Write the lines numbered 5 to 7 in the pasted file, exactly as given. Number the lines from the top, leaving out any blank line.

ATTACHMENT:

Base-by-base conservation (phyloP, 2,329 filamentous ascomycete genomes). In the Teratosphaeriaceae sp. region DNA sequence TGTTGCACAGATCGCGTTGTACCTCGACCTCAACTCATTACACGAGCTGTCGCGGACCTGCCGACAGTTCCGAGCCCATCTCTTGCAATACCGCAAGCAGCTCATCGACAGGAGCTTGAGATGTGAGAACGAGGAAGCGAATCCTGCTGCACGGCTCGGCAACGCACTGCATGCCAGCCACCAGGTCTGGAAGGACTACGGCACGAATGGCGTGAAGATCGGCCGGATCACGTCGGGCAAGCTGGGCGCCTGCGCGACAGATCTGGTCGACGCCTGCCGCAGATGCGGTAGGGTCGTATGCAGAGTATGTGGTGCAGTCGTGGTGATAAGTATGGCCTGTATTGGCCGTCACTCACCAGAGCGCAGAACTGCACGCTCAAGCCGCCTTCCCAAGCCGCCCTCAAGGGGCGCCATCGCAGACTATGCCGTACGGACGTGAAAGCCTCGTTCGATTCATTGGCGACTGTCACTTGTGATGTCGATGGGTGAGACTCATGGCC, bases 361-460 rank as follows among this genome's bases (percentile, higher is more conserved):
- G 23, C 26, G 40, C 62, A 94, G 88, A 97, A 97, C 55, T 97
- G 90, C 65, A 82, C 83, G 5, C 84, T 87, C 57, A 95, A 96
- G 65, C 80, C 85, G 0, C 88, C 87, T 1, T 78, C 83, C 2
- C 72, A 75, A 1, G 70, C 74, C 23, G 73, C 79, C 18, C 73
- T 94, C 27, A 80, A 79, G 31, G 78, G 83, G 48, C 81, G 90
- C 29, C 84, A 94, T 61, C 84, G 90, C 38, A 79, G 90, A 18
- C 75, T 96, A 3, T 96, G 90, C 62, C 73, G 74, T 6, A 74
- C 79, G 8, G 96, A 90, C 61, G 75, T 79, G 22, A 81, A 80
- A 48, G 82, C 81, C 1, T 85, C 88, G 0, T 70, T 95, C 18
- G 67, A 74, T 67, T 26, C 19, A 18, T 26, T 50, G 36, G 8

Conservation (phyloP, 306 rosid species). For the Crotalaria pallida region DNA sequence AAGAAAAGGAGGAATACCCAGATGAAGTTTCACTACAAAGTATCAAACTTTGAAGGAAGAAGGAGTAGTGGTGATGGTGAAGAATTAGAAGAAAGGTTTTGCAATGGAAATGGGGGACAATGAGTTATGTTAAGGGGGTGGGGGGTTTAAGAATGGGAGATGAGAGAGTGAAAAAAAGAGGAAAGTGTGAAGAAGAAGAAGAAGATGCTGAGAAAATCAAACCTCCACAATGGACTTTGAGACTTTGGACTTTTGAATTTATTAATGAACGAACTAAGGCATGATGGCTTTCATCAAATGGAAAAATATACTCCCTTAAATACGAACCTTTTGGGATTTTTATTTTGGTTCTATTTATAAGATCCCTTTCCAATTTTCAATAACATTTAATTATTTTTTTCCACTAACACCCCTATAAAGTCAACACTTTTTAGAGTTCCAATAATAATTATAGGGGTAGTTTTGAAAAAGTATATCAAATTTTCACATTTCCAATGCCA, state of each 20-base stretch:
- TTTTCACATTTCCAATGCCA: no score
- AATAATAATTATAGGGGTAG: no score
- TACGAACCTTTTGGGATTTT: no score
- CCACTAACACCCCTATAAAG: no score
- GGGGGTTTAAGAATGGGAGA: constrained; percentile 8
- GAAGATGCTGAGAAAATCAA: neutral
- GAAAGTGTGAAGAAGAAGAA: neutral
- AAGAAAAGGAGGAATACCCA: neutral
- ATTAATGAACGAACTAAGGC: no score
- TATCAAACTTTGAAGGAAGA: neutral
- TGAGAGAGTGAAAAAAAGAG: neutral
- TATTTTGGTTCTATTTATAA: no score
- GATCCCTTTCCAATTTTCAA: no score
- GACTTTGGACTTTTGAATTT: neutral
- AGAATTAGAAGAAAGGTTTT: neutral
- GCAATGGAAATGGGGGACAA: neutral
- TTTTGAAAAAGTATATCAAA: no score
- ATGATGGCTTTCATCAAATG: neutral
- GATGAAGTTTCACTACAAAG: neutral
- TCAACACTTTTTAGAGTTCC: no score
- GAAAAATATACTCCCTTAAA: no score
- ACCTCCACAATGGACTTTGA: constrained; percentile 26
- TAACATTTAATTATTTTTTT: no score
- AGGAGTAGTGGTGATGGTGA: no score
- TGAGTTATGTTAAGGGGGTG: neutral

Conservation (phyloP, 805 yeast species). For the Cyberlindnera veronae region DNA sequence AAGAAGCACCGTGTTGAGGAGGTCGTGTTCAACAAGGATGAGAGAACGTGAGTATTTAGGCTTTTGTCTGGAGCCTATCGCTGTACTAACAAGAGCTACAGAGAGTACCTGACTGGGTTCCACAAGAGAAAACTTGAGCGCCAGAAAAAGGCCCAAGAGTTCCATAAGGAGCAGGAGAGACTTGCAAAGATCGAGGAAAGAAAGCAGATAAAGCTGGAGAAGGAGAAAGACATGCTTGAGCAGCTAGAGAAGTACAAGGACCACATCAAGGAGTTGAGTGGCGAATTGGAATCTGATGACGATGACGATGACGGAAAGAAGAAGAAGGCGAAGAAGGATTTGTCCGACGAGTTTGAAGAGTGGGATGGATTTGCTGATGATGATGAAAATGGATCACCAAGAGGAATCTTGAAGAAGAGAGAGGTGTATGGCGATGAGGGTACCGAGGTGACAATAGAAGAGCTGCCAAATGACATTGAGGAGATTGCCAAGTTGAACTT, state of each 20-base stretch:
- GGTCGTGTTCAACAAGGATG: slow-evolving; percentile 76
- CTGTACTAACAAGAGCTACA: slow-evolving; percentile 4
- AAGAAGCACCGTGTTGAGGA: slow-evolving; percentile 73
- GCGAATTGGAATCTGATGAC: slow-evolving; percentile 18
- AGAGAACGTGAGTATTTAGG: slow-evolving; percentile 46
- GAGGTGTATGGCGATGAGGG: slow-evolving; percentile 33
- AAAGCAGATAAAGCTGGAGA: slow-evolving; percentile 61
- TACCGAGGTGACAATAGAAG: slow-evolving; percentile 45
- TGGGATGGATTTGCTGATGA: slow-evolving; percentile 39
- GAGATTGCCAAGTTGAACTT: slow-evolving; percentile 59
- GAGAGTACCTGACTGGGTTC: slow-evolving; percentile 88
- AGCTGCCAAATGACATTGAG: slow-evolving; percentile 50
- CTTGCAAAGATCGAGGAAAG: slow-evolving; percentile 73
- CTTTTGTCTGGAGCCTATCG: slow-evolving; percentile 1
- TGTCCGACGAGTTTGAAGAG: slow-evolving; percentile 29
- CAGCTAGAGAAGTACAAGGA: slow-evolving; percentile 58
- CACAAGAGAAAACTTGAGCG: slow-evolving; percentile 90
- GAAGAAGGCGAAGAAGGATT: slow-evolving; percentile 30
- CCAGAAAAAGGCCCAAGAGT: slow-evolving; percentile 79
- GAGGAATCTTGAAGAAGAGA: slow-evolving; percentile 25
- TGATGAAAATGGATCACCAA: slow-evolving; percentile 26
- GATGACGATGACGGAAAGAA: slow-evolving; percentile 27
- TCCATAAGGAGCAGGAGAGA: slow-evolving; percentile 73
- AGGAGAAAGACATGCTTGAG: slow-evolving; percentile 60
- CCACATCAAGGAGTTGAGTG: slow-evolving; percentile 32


- C 72, A 75, A 1, G 70, C 74, C 23, G 73, C 79, C 18, C 73
- T 94, C 27, A 80, A 79, G 31, G 78, G 83, G 48, C 81, G 90
- C 29, C 84, A 94, T 61, C 84, G 90, C 38, A 79, G 90, A 18